Want to Improve Your Emotional Intelligence? Start Getting More Sleep

ATTENTION
This content is recommended for 30~60 minute sessions. Note that tutors may not be familiar with the content. Make sure you consult with your tutor before using this material. 


Article

After a quick greeting, read the following article out loud. Your tutor will go over pronunciation if necessary.

CREDIT: Getty Images

[P1] What does the fossil fish, scientific method, aromatic chemistry, and the periodic table all have in common? If you guessed mentally challenging subjects, you’re correct. Well, partially. What’s missing? All of those discoveries came while the individual was sleeping. More specifically, their insights came through dreams.

[P2] There are many opinions and thoughts about dreaming. Sigmund Freud’s popular theory revolved around dreaming being about a repressed longing (i.e. providing an area to sort through unresolved repressed wishes).

[P3] While sleep in general–and especially dreaming–is a great mystery that’s just now starting to be unraveled, there’s evidence that dreaming is beneficial to your emotional intelligence and overall productivity. Deep sleep can provide you with two benefits, in particular:

1. It can help you resolve difficult conflicts.
[P4] Let’s face it, the workplace can be stressful and mentally demanding at times. Between high stakes presentations, team meetings, and aiming to hit financial goals, there are ample amounts of opportunities that can drain your emotional and mental energy.

[P5] These numerous and unpredictable scenarios are a perfect recipe for you to conjure up anxiety and heightened emotional feelings which can affect your relationships with peers along with the quality of your work. REM sleep (where dreaming occurs) happens to be the only time when your brain is nearly devoid of noradrenaline (an anxiety-triggering molecule when its levels are high) according to a 2011 Frontiers in Neurology article. While this is going on, key emotional structures of your brain are reactivated during REM sleep.

[P6] In simpler terms, your brain is re-processing stressful, intellectually demanding, and sometimes painful memories from the workday in a safer environment due to the noradrenaline not being involved. A big part of emotional intelligence is effectively perceiving, expressing, understanding, and managing your emotions along with the emotions of others.

[P7] In order to effectively do this, you have to ensure that you’re effectively processing your myriad of emotions on a daily basis which is where dreaming comes in hand. As this 2012 study published in Frontiers in Behavioral Neuroscience suggests, a lack of REM sleep in humans is associated with enhanced emotional reactivity from a behavioral and neural level. This simply means that your ability to absorb stressful and difficult moments decreases which leads to a decreased ability to learn and move on from those particular moments.

2. It can help you become more resourceful and creative.
[P8] In REM sleep, your memories blend together. Just as you inundate your blender with a plethora of vegetables and fruits, your brain is the same way while it’s dreaming.

[P9] While dreaming, your brain is inundated with an assortment of facts, figures from the day, financial numbers, policies from work, and meshes them with commonalities from the existing knowledge you have which leads to a smarter and more emotionally equipped individual ready to handle the next day.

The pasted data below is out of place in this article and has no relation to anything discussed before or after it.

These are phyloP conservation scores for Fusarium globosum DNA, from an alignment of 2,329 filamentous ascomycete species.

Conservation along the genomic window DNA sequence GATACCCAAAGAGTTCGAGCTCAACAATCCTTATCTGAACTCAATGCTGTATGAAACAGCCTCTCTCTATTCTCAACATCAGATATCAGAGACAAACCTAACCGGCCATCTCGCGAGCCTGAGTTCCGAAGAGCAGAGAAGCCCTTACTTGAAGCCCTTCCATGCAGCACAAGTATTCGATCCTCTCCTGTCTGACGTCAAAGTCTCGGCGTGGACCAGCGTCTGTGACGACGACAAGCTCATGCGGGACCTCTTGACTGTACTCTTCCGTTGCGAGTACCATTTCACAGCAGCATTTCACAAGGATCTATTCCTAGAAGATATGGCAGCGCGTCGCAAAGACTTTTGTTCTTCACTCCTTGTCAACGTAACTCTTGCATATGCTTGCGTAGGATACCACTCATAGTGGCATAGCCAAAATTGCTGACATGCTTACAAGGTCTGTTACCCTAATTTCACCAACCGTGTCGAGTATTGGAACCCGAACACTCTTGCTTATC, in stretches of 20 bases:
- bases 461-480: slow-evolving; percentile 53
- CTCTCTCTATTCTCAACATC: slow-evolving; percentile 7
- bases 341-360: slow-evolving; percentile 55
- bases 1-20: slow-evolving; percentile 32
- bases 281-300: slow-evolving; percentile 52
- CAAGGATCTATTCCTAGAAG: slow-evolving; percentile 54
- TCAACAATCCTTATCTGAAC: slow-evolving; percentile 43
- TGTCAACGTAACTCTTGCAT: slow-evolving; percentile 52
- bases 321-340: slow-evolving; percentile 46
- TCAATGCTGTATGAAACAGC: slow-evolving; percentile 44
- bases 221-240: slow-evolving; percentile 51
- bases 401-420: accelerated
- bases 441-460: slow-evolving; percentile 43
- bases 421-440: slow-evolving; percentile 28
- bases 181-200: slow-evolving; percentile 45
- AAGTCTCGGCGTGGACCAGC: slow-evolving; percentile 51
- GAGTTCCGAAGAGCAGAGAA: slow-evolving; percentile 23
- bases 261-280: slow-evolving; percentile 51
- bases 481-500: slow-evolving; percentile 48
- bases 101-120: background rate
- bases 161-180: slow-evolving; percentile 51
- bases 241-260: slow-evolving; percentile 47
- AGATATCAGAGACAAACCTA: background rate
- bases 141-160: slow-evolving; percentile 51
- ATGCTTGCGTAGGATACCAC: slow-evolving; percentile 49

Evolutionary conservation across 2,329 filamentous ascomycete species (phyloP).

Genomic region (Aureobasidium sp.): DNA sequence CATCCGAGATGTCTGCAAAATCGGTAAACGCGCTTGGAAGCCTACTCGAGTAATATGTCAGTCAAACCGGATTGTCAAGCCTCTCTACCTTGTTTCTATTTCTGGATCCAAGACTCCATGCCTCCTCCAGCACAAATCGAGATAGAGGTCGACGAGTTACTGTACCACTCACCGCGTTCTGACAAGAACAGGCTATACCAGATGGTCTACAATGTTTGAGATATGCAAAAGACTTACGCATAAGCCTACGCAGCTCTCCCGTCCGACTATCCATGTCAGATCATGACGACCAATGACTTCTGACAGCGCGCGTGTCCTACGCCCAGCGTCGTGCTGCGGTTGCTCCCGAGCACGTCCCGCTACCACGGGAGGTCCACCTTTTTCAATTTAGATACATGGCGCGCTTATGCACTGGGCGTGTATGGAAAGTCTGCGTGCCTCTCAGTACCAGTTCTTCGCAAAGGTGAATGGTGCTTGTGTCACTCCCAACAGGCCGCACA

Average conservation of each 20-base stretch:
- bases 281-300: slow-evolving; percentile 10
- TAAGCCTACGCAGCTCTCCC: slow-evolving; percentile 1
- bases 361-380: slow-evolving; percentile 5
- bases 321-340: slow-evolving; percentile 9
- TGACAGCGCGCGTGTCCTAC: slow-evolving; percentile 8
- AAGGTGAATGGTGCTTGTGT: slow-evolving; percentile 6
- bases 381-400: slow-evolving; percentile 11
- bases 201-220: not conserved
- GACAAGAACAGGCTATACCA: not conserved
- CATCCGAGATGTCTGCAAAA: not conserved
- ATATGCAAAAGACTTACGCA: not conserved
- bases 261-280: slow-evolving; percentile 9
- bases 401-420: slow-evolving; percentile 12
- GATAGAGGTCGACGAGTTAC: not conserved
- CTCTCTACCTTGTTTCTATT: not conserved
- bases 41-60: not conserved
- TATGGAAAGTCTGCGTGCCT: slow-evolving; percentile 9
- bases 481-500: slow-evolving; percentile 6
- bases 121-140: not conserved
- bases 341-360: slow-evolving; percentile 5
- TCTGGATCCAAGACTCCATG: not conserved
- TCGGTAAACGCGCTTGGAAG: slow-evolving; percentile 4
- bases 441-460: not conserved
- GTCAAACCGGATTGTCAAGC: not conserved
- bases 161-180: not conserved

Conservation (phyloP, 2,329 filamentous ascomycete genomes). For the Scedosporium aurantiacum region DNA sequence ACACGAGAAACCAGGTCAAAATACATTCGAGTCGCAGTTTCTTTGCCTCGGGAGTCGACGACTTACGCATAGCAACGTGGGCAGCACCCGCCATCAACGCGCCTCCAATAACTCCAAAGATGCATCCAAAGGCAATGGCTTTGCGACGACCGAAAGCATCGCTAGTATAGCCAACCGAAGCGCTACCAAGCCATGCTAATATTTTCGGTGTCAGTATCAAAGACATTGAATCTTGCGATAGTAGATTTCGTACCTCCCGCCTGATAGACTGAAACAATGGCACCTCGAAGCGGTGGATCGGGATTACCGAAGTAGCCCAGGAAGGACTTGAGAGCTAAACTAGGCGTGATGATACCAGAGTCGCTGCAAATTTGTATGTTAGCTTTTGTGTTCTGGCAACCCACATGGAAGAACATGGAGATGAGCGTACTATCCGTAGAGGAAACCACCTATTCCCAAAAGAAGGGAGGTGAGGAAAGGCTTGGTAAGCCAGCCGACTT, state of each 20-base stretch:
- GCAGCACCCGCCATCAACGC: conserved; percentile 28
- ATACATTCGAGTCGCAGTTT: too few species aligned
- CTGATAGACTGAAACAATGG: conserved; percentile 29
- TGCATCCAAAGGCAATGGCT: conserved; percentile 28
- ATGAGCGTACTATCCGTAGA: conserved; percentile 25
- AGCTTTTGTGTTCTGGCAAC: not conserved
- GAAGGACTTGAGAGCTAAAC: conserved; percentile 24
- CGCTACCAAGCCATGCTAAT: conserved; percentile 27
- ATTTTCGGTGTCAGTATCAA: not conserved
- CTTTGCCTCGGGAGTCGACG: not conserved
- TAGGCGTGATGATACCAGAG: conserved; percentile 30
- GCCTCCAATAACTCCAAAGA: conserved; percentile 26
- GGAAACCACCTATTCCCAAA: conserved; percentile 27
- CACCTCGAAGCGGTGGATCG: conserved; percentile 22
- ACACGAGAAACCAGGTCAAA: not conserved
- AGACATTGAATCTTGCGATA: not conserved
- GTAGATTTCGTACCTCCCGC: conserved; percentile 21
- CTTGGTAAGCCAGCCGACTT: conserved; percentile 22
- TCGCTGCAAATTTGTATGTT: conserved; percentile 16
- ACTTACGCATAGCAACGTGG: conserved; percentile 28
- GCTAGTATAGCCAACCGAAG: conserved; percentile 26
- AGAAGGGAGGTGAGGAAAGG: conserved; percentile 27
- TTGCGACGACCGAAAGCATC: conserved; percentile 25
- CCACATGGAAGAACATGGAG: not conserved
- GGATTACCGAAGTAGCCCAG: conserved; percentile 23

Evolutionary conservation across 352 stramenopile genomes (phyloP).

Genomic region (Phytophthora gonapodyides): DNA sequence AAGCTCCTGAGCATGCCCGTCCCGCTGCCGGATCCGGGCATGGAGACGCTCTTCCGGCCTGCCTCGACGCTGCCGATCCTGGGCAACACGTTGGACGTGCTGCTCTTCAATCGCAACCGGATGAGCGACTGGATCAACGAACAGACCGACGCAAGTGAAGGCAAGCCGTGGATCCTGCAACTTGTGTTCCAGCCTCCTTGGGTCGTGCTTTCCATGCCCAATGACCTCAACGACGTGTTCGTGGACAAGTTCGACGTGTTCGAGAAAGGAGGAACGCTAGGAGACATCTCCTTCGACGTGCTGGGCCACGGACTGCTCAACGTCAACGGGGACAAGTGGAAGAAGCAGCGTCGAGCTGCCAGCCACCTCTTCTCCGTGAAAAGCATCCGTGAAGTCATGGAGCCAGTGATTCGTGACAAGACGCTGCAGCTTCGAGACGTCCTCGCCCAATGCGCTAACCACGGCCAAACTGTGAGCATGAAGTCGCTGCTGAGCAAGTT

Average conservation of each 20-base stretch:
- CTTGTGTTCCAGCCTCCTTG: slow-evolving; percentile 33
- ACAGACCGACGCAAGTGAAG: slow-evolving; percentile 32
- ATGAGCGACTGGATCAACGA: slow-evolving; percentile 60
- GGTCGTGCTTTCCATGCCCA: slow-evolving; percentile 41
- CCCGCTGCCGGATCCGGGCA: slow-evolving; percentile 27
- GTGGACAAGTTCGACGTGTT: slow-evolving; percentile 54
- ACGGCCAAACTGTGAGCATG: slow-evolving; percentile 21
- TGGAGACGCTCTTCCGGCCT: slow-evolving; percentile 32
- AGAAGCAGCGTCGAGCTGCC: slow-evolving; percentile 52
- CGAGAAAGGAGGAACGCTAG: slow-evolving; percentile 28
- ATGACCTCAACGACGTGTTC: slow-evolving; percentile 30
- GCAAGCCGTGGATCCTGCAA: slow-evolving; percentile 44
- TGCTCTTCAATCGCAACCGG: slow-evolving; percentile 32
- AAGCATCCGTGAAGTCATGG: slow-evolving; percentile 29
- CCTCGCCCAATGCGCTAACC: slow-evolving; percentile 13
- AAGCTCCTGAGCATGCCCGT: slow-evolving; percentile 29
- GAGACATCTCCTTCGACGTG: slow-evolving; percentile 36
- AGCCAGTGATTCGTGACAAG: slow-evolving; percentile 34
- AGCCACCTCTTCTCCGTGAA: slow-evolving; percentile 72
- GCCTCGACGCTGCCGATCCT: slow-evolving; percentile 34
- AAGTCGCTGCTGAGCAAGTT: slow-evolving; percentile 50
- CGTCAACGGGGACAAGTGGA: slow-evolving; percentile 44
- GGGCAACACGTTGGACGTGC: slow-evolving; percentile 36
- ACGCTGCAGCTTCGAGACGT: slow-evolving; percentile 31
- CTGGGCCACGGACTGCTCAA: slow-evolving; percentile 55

[P10] In this 2007 study published in the Proceedings of the National Academy of Sciences of the U.S.A., participants were taught a series of facts. Some were tested on the facts before going to sleep. Others were tested after a full night’s sleep. Others still were tested after a 60-90 minute nap, which included REM sleep.

[P11] The full night’s sleep and nap groups performed much better than those who were awake and sleep deprived. Maybe it’s just me, but this seems like an obvious result. Of course, understanding that sleep is important is one thing. Your next step is to effectively integrate it into your current operating system–which will make you a more creative and resourceful individual.

Source: https://www.inc.com/julian-hayes-ii/think-just-sleep-on-it-is-dumb-advice-science-says-it-actually-improves-your-emotional-intelligence.html

Vocabulary

Read the word/expression and definition out loud. Your tutor will go over anything you do not understand. Practice creating a sentence or two to make sure you know how to use the word/expression properly.

Vocabulary/ Expressions

Expression Definition
repress (v) to not allow yourself to do or express (something)
e.g. He repressed his anger.
unravel (v) to find the correct explanation for (something that is difficult to understand)
e.g. Scientists are still unraveling the secrets/mysteries of DNA.
conjure up (expression) to present to the mind; evoke or imagine
e.g. He conjured up a picture of his childhood.
devoid of (adj) not having (something usual or expected) : completely without (something)
e.g. He is devoid of (any) ambition. [=he has no ambition]
sleep deprived (expression) suffering from a lack of sleep
e.g. Late nights and early start times are leading to classrooms full of sleep-deprived students.

Discussion Questions

Use the following questions as a guideline to help develop an interesting conversation with your tutor. Feel free to diverge from these suggestions if anything interesting comes up.

  1. Summarize the article in your own words.
  2. What are the two benefits of sleeping? How does it help emotional intelligence?
  3. What is REM sleep? Explain the concept in your own words.
  4. Are you concerned about the quality of your sleep? What do you do to improve the quality of your sleep? Share your thoughts with your Cambly tutor!

Wrap-up

Go over any new expressions or vocabulary that you learned today.

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